Next, get into his reality to hold his figurative paw to help him back to real reality. When the doorbell goes, take time to make sure he is securely hidden before you go to the door. Talk encouragingly - Go on then Ditto, good boy, it's ok, are you safely hidden now, ok I'll go see who it is, etc - in your best calm reassuring voice. And once he is there, ignore completely, you are playing along with his pretending not to be there. As soon as the door is closed and it's just you and him again, encourage him out and praise him. He will see that you understand his fear and are not just dismissing it. If possible use his feet, if there is anything material he is scared of and not just noises, let him investigate and sniff. The experience of checking out the dangerous item for himself and finding it to be totally harmless will start to regrow his confidence. Using his feet? Yes, hold the offending item just a little distance away so that he has to crane his neck and take just one small step forward (this one is a horse trick!) and the act of stepping forward puts the brain into a more controlled and curious place and calm the run impulse. Noises are harder of course. My girl had not long been with me when she got scared of the sofa one night or something under it. I spent the whole evening step by step turning it on its back and letting her explore behind, underneath and even inside it, cleaning and spraying catnip to show it was all safe. If he hides when the mail comes, let him sniff the letters.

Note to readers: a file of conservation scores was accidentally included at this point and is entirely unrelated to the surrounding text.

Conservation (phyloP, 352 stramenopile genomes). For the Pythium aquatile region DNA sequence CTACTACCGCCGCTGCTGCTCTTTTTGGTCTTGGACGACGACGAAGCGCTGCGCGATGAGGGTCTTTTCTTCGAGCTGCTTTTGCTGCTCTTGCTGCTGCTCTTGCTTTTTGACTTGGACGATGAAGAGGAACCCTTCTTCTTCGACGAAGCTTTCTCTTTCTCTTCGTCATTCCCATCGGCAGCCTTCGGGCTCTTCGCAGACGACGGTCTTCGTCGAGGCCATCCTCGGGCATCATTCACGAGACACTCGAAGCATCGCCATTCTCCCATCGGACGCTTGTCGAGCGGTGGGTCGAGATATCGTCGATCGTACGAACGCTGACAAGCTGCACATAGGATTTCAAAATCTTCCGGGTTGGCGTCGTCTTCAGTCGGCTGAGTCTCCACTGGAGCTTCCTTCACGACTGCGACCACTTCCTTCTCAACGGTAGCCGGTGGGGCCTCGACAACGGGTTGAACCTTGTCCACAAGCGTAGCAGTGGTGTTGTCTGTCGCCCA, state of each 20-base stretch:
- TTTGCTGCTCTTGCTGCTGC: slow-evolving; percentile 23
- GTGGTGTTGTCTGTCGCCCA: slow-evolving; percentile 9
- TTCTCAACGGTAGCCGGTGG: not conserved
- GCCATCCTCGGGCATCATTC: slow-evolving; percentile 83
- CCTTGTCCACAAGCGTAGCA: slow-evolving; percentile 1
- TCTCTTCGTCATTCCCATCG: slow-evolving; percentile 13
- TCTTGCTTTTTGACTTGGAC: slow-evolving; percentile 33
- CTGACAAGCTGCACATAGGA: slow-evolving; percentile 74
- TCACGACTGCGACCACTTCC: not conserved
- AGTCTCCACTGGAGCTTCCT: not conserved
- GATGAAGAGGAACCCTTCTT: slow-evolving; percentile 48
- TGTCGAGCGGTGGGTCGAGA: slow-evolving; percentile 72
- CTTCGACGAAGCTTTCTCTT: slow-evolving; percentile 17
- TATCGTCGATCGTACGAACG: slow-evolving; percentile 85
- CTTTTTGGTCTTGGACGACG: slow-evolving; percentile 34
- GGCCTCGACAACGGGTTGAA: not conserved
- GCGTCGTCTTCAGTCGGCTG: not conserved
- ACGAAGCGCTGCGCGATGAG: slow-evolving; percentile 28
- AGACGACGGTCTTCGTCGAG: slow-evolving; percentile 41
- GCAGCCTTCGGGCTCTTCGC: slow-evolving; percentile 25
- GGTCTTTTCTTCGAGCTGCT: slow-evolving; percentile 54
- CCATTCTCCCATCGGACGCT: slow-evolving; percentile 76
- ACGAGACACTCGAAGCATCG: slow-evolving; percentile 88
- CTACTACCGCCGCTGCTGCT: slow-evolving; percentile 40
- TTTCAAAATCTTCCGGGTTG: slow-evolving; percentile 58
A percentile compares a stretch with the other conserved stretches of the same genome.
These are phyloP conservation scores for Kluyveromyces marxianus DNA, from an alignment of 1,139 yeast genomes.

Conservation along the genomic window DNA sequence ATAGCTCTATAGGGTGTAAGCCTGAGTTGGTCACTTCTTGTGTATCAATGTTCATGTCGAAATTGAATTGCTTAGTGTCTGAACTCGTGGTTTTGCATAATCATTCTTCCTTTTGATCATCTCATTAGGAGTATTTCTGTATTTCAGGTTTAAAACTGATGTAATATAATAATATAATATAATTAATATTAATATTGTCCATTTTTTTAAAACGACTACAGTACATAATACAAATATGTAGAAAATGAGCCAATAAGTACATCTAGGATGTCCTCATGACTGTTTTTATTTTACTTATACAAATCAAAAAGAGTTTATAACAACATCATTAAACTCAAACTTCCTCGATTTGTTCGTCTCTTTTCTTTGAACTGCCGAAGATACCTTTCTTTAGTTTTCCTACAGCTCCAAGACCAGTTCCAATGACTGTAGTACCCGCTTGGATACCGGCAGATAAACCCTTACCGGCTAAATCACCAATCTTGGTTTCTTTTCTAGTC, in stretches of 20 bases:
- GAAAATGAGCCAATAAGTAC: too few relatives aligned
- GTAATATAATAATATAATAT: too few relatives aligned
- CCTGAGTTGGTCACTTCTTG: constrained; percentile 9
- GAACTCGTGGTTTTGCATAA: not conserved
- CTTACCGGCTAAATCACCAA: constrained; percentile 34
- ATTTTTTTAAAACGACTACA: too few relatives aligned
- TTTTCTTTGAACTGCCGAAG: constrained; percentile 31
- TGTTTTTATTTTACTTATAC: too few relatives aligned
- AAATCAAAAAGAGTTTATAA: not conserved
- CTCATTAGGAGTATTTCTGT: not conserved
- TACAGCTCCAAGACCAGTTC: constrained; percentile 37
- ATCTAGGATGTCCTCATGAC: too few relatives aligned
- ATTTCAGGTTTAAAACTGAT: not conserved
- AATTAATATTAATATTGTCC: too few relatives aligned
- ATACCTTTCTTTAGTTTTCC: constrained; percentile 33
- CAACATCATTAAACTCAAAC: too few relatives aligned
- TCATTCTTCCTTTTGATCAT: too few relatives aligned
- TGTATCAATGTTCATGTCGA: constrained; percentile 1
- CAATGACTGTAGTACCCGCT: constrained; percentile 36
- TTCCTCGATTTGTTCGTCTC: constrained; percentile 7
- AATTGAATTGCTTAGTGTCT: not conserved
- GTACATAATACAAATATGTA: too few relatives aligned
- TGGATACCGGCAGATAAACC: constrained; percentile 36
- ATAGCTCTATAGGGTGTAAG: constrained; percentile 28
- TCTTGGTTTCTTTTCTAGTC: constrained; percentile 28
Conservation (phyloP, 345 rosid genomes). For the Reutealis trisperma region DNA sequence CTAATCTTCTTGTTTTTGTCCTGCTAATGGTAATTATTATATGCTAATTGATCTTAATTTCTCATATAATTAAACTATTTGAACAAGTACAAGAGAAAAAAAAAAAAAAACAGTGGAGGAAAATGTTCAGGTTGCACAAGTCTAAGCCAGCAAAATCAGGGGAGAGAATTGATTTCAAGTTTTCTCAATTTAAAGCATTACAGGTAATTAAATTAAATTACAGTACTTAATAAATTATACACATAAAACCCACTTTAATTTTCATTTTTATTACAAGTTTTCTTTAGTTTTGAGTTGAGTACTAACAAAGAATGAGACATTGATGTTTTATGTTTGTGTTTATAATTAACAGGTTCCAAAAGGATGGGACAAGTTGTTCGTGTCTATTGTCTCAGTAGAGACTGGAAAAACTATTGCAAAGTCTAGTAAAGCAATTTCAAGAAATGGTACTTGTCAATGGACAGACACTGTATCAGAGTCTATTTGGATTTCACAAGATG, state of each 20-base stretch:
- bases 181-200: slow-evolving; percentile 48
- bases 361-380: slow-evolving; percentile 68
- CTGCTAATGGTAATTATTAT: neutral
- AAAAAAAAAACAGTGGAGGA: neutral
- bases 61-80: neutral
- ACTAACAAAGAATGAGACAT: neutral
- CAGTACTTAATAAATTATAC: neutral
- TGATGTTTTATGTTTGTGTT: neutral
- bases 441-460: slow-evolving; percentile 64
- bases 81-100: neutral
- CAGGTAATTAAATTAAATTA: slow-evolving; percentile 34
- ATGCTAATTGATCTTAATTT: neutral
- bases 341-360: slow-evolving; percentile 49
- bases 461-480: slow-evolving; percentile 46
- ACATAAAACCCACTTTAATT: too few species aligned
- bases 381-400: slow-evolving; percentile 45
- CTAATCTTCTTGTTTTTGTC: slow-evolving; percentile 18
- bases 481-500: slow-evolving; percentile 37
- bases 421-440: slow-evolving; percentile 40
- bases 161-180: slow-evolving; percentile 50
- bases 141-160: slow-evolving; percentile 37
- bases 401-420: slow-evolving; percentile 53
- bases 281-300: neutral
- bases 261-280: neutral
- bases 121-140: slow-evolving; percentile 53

Always make sure he has free access to his safe places, I'm sure everyone here knows never to block a cat's access to its safe hiding holes. And to call him out, don't get close - you might give away his location to something dangerous! but call him from a distance as if you didn't know where he is. Good boy, you see it's all right there's nothing dangerous here. I'm not a fan of food rewards but lots of praise, encouragement and affection. But never, ever reassure him that something is safe when it isn't, for example that the doorbell is harmless, because it's likely to be followed up with something even scarier like a stranger's voice or noisy people coming in. He needs to know he can trust you to tell the difference.
When he gets more hesitant about running you can start trying to use distraction, like a toy. If he will play this will keep his mind focused off the danger, though he is likely to stop and listen often at first. Acknowledge that you have heard the noise too and reassure him that it's ok and as soon as you see him relax slightly, move the toy again to bring him back.
I like to think the best measure of my way of handling fear is that I have never had a cat scared of fireworks, possibly the ultimate in scary things in a cat's world. They either sleep through, carry on as if they weren't there, sit and watch, or in one case even tear the door down to get out into the garden to watch the display in next door's garden. But that last one wasn't a confident cat, we suspect the injury he had when he walked into our home was from an encounter with a bin lorry, because as soon as he heard it turn into the road he would be gone upstairs hiding. I let him do that, because it was probably from real experience. But even that gradually got better and in a few years he would walk casually up the stairs instead of bolting as if he was pursued by a pack of hungry dogs.